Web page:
Police have arrested a man suspected of distributing contaminated bootleg spirits in the Semily area, north-east of Prague. The man is reported to have bought cheap liquor from Moravia containing the deadly methanol. Police found over 3 thousand liters of it in storage on his premises. If convicted the man would face up to five years in prison.
Slovakia and Poland have lifted their ban on the import and sale of Czech spirits. Slovak Agriculture Minister Lubomír Jahnátek said on Tuesday that all Czech spirits imported to the country would have to have certificates of origin and a clearly marked date of production. He said Slovakia would recognize certificates issued in the Czech Republic. Special measures will apply to spirits produced between January and September this year which is considered high-risk. Poland is taking similar measures. Czech liquor producers recently protested against the ban arguing that their certified products were unquestionably safe.
Methanol-laced bootleg liquor has claimed its 28th victim. An autopsy confirmed on Monday that a 60 -year-old man, who died in his home near Uherské Hradiště in south-eastern Moravia last week, was killed by methanol. A police spokeswoman said a bottle of spirits was found in the man’s house but the police had not yet traced its source.
Profits in Czech agriculture more than doubled from 7.6 billion crowns in 2010 to 17.1 in 2011, according to revised data from the Czech Statistical Office; the revised numbers are around 700 million crowns higher than the preliminary result made public at end of February. The earlier result was already a record high. The Czech agriculture sector has generated profits since 2004 when the Czech Republic joined the European Union, mainly thanks to EU subsidies. The value of production in agriculture expressed in current basic prices increased by almost 16 percent compared with 2010 to 118.9 billion crowns. Crop cultivation grew by more than 23 percent, while livestock production dropped by 6.2 percent.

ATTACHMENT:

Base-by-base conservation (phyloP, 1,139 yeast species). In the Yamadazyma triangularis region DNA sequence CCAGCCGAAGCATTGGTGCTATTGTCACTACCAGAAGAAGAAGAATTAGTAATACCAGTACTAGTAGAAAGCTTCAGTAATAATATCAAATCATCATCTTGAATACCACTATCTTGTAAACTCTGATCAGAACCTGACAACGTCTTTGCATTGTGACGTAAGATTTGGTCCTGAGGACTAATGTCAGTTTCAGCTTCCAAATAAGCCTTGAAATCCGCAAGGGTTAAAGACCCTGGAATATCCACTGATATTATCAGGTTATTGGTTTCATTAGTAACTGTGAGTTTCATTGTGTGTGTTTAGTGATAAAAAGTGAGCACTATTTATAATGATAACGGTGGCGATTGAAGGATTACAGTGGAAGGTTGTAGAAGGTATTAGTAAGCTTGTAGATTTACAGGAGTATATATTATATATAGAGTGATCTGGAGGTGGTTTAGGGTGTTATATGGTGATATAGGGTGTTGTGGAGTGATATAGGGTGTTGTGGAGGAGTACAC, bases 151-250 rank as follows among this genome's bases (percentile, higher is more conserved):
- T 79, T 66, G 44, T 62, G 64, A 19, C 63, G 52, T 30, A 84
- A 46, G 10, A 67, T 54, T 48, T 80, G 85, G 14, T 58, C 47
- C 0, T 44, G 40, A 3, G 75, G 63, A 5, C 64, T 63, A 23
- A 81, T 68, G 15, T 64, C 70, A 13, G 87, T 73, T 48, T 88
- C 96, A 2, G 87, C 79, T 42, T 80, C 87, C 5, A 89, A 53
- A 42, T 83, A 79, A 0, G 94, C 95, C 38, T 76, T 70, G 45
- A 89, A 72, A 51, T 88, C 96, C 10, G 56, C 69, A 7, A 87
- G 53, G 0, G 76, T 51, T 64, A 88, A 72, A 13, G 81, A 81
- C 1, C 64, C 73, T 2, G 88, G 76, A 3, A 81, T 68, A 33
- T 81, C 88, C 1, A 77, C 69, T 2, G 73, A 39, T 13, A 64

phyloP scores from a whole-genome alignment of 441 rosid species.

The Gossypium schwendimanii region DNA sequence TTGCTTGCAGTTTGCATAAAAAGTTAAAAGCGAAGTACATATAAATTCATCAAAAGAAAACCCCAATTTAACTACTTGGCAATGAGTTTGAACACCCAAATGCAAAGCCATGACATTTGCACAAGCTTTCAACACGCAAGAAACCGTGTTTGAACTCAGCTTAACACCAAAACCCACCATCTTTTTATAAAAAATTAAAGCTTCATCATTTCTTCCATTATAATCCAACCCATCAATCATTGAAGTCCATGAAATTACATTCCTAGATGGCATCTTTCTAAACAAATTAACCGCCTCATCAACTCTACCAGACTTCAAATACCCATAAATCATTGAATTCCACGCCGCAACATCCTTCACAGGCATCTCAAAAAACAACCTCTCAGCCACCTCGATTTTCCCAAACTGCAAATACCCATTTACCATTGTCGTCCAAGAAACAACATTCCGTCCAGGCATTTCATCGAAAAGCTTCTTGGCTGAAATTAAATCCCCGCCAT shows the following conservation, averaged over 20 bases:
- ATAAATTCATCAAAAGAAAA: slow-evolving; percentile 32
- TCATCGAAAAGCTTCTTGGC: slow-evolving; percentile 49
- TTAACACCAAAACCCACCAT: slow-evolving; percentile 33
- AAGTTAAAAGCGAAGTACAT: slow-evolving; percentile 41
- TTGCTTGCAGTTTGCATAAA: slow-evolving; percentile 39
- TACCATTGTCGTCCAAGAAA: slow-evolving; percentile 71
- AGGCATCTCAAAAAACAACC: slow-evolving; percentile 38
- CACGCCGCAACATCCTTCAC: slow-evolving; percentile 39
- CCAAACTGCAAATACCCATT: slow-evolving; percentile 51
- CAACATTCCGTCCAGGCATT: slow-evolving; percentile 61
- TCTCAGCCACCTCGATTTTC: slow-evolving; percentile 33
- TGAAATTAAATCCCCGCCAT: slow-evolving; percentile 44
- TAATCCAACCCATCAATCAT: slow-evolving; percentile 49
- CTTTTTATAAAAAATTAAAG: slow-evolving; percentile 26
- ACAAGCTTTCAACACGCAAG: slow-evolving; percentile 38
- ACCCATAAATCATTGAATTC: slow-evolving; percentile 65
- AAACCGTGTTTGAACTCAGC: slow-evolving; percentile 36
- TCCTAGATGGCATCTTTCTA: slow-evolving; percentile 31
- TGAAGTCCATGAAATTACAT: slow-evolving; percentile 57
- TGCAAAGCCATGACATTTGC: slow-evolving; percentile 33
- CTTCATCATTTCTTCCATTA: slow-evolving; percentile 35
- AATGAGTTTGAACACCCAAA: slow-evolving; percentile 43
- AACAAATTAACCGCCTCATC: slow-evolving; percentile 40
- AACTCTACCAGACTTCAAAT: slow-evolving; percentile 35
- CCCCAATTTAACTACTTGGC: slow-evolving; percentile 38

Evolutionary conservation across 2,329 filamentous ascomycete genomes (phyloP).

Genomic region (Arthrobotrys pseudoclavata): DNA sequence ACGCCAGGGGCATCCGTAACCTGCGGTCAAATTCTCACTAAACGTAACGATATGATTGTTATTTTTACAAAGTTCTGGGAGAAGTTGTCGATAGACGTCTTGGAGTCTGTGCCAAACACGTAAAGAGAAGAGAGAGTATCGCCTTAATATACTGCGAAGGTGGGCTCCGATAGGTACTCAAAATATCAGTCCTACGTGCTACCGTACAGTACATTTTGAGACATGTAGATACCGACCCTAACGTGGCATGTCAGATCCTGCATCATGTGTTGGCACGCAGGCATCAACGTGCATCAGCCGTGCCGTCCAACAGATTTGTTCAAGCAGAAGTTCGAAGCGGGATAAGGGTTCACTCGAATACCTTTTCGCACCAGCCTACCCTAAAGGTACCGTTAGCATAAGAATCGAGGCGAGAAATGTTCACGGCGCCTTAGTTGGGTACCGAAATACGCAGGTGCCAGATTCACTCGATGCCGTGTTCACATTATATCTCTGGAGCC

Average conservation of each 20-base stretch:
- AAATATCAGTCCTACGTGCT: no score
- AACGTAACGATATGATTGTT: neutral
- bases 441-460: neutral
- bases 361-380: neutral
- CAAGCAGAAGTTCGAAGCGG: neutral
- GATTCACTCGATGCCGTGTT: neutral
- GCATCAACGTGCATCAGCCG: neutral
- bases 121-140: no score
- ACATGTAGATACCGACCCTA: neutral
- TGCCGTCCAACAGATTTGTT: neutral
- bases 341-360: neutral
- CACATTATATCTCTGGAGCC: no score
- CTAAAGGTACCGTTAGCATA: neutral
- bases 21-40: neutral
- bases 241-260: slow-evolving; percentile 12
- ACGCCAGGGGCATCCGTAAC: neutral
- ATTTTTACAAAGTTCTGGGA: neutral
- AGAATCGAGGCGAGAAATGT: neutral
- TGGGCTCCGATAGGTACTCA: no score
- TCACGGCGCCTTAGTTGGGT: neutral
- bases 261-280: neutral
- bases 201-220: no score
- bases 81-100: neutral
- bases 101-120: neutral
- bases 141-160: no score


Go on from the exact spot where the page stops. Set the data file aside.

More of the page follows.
In related news, a government committee dealing with the crisis has called for the introduction of a general ban on spirit sales at streets stands. Speaking after the committee’s session on Monday, Health Minister Leoš Heger said the government would also consider introducing harsher fines for selling alcohol to minors as well as for counterfeiting excise stamps. Under the tougher rules, proprietors who breach the regulations could lose their licences. The committee has also called on spirits retailers not to dispose of alcohol without certified origin and wait until further instructions from the customs.
Preliminary tests, conducted on blood samples in Prague, have ruled out methanol poisoning in the case of a 60-year-old Czech man admitted to hospital in Cheb on Saturday morning. Poisoning was suspected after the patient collapsed in the emergency room, his nose bleeding; doctors were later informed the man had drunk around half a litre of spirits, vodka and plum brandy, the evening before. The patient, once stabilised, was transferred to a hospital in Sokolov. Some 80 people in the Czech Republic suffered methanol poisoning since September 14th after drinking laced bootleg liquor; almost 30 of them died. The outbreak forced the government to declare temporary partial prohibition and tough new measures.